From Eugenia Bone, the critically acclaimed author of Mycophilia, comes an approachable, highly personal look at our complex relationship with the microbial world.
While researching her book about mushrooms, Eugenia Bone became fascinated with the huge impact microbes have on every aspect of life. But as she began reading scholarly works in an attempt to grasp the microbiology, she quickly realized she couldn't do it alone.
That's why she went back to school in middle age, to study ecology, evolution, and environmental biology at Columbia University. Her college experience was in equal parts challenging, humbling, and hilarious. The material was daunting, not only because she had spent her life convinced it was beyond her comprehension (a conviction many people share about science), but also because microbes are so different from the organisms we can see. She initially found it difficult to understand creatures that evolve so fast they can become another species in a matter of weeks, that can share genes by touching, that bridge the nonliving and living spheres of life. But despite her academic trials, Bone realized all life, from a mushroom to a maestro, are microbial in essence. Indeed, life itself is a vast conspiracy of microbes.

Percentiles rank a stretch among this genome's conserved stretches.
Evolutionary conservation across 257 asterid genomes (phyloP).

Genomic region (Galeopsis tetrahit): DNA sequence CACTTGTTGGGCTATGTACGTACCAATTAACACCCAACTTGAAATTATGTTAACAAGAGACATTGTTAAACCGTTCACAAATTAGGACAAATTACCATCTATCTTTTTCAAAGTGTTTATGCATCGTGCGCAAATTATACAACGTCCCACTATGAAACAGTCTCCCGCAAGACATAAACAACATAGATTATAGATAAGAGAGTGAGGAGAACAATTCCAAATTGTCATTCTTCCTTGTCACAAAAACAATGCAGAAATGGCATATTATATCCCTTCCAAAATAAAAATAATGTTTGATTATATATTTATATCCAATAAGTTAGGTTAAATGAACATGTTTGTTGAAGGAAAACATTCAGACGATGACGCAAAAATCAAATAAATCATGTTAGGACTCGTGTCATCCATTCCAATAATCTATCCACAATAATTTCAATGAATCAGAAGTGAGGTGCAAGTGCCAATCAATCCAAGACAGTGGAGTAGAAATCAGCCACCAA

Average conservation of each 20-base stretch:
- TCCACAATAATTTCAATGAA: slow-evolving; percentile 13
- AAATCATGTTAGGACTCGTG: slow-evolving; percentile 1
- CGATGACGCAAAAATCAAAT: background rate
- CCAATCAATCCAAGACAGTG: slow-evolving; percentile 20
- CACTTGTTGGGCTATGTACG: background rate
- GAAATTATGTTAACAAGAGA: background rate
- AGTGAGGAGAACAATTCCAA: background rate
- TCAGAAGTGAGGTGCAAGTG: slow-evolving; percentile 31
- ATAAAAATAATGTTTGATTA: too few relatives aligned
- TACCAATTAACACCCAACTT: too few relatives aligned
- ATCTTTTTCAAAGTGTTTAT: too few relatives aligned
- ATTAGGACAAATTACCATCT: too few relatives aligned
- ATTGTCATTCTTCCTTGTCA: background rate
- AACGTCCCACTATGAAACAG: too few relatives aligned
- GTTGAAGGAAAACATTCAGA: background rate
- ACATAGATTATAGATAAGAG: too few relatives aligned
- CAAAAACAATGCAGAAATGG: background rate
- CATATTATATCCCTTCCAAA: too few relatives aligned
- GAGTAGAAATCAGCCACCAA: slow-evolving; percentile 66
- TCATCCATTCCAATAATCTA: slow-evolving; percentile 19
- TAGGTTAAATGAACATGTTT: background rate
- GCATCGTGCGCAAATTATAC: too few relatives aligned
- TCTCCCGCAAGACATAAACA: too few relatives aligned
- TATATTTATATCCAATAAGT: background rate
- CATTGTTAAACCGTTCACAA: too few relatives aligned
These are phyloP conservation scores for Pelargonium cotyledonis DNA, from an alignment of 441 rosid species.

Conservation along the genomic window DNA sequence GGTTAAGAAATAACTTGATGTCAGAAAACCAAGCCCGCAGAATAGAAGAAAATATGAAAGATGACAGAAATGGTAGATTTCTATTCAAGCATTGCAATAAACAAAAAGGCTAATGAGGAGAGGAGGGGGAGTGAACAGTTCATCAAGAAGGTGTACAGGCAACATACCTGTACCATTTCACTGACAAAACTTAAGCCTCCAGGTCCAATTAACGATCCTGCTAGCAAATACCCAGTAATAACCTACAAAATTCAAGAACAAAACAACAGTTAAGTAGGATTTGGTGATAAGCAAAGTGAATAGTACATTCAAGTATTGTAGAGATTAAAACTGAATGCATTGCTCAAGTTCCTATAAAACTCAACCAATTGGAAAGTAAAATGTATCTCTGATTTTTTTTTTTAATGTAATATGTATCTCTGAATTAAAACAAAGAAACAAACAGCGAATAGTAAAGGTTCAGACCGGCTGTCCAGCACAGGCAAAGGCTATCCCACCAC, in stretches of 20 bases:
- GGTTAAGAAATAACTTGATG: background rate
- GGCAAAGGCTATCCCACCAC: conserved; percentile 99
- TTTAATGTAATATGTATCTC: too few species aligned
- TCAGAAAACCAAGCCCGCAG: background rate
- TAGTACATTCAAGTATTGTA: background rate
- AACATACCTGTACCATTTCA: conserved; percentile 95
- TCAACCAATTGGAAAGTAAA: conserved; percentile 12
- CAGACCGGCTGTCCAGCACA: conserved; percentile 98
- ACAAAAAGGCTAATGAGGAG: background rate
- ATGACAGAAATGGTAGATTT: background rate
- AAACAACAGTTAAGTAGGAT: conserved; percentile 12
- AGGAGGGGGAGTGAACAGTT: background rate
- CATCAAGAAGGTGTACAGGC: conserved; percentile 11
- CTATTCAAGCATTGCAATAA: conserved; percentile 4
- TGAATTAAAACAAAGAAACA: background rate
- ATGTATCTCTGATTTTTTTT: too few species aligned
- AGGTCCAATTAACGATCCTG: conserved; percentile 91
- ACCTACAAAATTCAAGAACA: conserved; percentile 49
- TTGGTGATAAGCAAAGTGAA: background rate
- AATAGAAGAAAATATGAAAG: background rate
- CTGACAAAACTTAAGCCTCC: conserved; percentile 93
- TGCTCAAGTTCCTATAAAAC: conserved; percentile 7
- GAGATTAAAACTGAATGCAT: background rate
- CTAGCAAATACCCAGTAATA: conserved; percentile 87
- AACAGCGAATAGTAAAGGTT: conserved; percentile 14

This popular science book takes the layman on a broad survey of the role of microbes in nature and shows how different the world is with a microbial point of view.
Eugenia Bone is a nationally recognized journalist, food writer, and former president of the New York Mycological Society. She is the author of Mycophilia, The Kitchen Ecosystem, At Mesa's Edge, Italian Family Dining, and Well Preserved. Her books have been nominated for a variety of awards, including a James Beard Award, and her work has appeared in The New York Times, The Wall Street Journal, Saveur, Food & Wine, and Gourmet, among others . She is a member of the National Association of Science Writers.
"Nowhere else have I read such a sizzling combination of personal experiences and conceptual insights. Microbia is nothing short of wonderful."
– Moselio Schaechter, past president, American Society for Microbiology
"Countless tales have been told of the lives of microbes, but none more arresting than Eugenia Bone's telling in Microbia."
– Wes Jackson, President Emeritus, The Land Institute